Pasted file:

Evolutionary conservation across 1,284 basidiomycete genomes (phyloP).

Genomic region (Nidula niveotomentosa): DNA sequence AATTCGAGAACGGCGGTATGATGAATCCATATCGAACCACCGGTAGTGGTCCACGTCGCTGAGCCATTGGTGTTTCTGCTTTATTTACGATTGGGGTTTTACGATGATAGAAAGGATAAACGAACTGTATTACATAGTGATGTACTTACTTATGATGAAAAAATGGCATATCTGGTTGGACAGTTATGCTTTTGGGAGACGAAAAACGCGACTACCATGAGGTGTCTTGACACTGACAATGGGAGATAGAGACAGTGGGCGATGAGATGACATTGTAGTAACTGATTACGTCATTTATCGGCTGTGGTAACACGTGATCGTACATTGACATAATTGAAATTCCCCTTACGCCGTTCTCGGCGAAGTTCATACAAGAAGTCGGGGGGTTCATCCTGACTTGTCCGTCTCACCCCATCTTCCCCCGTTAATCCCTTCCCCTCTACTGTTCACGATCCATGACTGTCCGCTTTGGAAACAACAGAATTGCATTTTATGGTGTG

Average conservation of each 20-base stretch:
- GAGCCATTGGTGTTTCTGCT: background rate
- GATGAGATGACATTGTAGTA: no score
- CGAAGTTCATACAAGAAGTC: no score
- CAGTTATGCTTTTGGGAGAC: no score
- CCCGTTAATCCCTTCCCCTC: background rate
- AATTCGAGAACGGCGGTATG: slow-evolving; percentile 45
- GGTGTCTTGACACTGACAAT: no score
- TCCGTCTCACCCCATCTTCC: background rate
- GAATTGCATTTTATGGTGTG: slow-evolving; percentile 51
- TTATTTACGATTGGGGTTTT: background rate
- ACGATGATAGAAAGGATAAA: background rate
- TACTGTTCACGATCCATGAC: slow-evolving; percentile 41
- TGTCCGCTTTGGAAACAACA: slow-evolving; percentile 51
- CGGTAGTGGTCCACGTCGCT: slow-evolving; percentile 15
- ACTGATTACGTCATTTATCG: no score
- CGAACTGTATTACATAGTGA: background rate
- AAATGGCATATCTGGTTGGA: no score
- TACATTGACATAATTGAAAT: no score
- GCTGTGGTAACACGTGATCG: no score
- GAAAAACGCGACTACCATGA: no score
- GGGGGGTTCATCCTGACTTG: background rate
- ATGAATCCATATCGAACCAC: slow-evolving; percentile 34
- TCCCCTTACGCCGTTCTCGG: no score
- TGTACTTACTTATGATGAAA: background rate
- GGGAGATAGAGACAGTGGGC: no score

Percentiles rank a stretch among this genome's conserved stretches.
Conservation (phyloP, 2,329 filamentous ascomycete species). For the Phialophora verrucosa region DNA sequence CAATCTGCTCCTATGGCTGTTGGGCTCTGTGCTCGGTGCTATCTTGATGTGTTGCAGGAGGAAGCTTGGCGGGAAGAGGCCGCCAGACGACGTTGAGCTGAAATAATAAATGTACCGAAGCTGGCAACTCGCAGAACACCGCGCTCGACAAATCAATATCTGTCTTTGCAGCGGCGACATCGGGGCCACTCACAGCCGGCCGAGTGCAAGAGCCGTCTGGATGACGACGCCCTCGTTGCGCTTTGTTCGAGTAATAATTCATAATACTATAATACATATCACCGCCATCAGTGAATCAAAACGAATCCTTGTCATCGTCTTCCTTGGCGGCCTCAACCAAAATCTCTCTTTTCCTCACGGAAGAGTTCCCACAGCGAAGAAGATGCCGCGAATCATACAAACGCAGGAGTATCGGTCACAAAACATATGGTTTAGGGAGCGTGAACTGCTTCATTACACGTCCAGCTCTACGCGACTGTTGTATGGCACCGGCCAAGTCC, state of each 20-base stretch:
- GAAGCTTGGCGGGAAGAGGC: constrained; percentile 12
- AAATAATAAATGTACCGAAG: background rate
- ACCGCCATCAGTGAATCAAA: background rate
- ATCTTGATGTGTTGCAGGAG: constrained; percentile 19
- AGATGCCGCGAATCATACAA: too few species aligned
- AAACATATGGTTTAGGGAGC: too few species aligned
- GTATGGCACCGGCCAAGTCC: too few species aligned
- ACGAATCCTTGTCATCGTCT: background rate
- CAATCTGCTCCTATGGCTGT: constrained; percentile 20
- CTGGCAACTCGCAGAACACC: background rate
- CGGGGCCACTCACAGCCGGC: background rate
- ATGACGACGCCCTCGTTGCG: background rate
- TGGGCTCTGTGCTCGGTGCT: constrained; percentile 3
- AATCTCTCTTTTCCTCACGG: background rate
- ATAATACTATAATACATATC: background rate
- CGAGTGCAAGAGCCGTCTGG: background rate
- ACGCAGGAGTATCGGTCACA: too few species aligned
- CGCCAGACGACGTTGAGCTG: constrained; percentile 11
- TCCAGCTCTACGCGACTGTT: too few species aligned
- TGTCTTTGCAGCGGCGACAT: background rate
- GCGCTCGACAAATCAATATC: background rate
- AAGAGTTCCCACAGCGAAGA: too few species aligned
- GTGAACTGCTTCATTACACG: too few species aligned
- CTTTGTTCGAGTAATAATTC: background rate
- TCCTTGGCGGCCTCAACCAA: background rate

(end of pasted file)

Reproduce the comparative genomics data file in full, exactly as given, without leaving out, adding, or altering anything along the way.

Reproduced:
Evolutionary conservation across 1,284 basidiomycete genomes (phyloP).

Genomic region (Nidula niveotomentosa): DNA sequence AATTCGAGAACGGCGGTATGATGAATCCATATCGAACCACCGGTAGTGGTCCACGTCGCTGAGCCATTGGTGTTTCTGCTTTATTTACGATTGGGGTTTTACGATGATAGAAAGGATAAACGAACTGTATTACATAGTGATGTACTTACTTATGATGAAAAAATGGCATATCTGGTTGGACAGTTATGCTTTTGGGAGACGAAAAACGCGACTACCATGAGGTGTCTTGACACTGACAATGGGAGATAGAGACAGTGGGCGATGAGATGACATTGTAGTAACTGATTACGTCATTTATCGGCTGTGGTAACACGTGATCGTACATTGACATAATTGAAATTCCCCTTACGCCGTTCTCGGCGAAGTTCATACAAGAAGTCGGGGGGTTCATCCTGACTTGTCCGTCTCACCCCATCTTCCCCCGTTAATCCCTTCCCCTCTACTGTTCACGATCCATGACTGTCCGCTTTGGAAACAACAGAATTGCATTTTATGGTGTG

Average conservation of each 20-base stretch:
- GAGCCATTGGTGTTTCTGCT: background rate
- GATGAGATGACATTGTAGTA: no score
- CGAAGTTCATACAAGAAGTC: no score
- CAGTTATGCTTTTGGGAGAC: no score
- CCCGTTAATCCCTTCCCCTC: background rate
- AATTCGAGAACGGCGGTATG: slow-evolving; percentile 45
- GGTGTCTTGACACTGACAAT: no score
- TCCGTCTCACCCCATCTTCC: background rate
- GAATTGCATTTTATGGTGTG: slow-evolving; percentile 51
- TTATTTACGATTGGGGTTTT: background rate
- ACGATGATAGAAAGGATAAA: background rate
- TACTGTTCACGATCCATGAC: slow-evolving; percentile 41
- TGTCCGCTTTGGAAACAACA: slow-evolving; percentile 51
- CGGTAGTGGTCCACGTCGCT: slow-evolving; percentile 15
- ACTGATTACGTCATTTATCG: no score
- CGAACTGTATTACATAGTGA: background rate
- AAATGGCATATCTGGTTGGA: no score
- TACATTGACATAATTGAAAT: no score
- GCTGTGGTAACACGTGATCG: no score
- GAAAAACGCGACTACCATGA: no score
- GGGGGGTTCATCCTGACTTG: background rate
- ATGAATCCATATCGAACCAC: slow-evolving; percentile 34
- TCCCCTTACGCCGTTCTCGG: no score
- TGTACTTACTTATGATGAAA: background rate
- GGGAGATAGAGACAGTGGGC: no score

Percentiles rank a stretch among this genome's conserved stretches.
Conservation (phyloP, 2,329 filamentous ascomycete species). For the Phialophora verrucosa region DNA sequence CAATCTGCTCCTATGGCTGTTGGGCTCTGTGCTCGGTGCTATCTTGATGTGTTGCAGGAGGAAGCTTGGCGGGAAGAGGCCGCCAGACGACGTTGAGCTGAAATAATAAATGTACCGAAGCTGGCAACTCGCAGAACACCGCGCTCGACAAATCAATATCTGTCTTTGCAGCGGCGACATCGGGGCCACTCACAGCCGGCCGAGTGCAAGAGCCGTCTGGATGACGACGCCCTCGTTGCGCTTTGTTCGAGTAATAATTCATAATACTATAATACATATCACCGCCATCAGTGAATCAAAACGAATCCTTGTCATCGTCTTCCTTGGCGGCCTCAACCAAAATCTCTCTTTTCCTCACGGAAGAGTTCCCACAGCGAAGAAGATGCCGCGAATCATACAAACGCAGGAGTATCGGTCACAAAACATATGGTTTAGGGAGCGTGAACTGCTTCATTACACGTCCAGCTCTACGCGACTGTTGTATGGCACCGGCCAAGTCC, state of each 20-base stretch:
- GAAGCTTGGCGGGAAGAGGC: constrained; percentile 12
- AAATAATAAATGTACCGAAG: background rate
- ACCGCCATCAGTGAATCAAA: background rate
- ATCTTGATGTGTTGCAGGAG: constrained; percentile 19
- AGATGCCGCGAATCATACAA: too few species aligned
- AAACATATGGTTTAGGGAGC: too few species aligned
- GTATGGCACCGGCCAAGTCC: too few species aligned
- ACGAATCCTTGTCATCGTCT: background rate
- CAATCTGCTCCTATGGCTGT: constrained; percentile 20
- CTGGCAACTCGCAGAACACC: background rate
- CGGGGCCACTCACAGCCGGC: background rate
- ATGACGACGCCCTCGTTGCG: background rate
- TGGGCTCTGTGCTCGGTGCT: constrained; percentile 3
- AATCTCTCTTTTCCTCACGG: background rate
- ATAATACTATAATACATATC: background rate
- CGAGTGCAAGAGCCGTCTGG: background rate
- ACGCAGGAGTATCGGTCACA: too few species aligned
- CGCCAGACGACGTTGAGCTG: constrained; percentile 11
- TCCAGCTCTACGCGACTGTT: too few species aligned
- TGTCTTTGCAGCGGCGACAT: background rate
- GCGCTCGACAAATCAATATC: background rate
- AAGAGTTCCCACAGCGAAGA: too few species aligned
- GTGAACTGCTTCATTACACG: too few species aligned
- CTTTGTTCGAGTAATAATTC: background rate
- TCCTTGGCGGCCTCAACCAA: background rate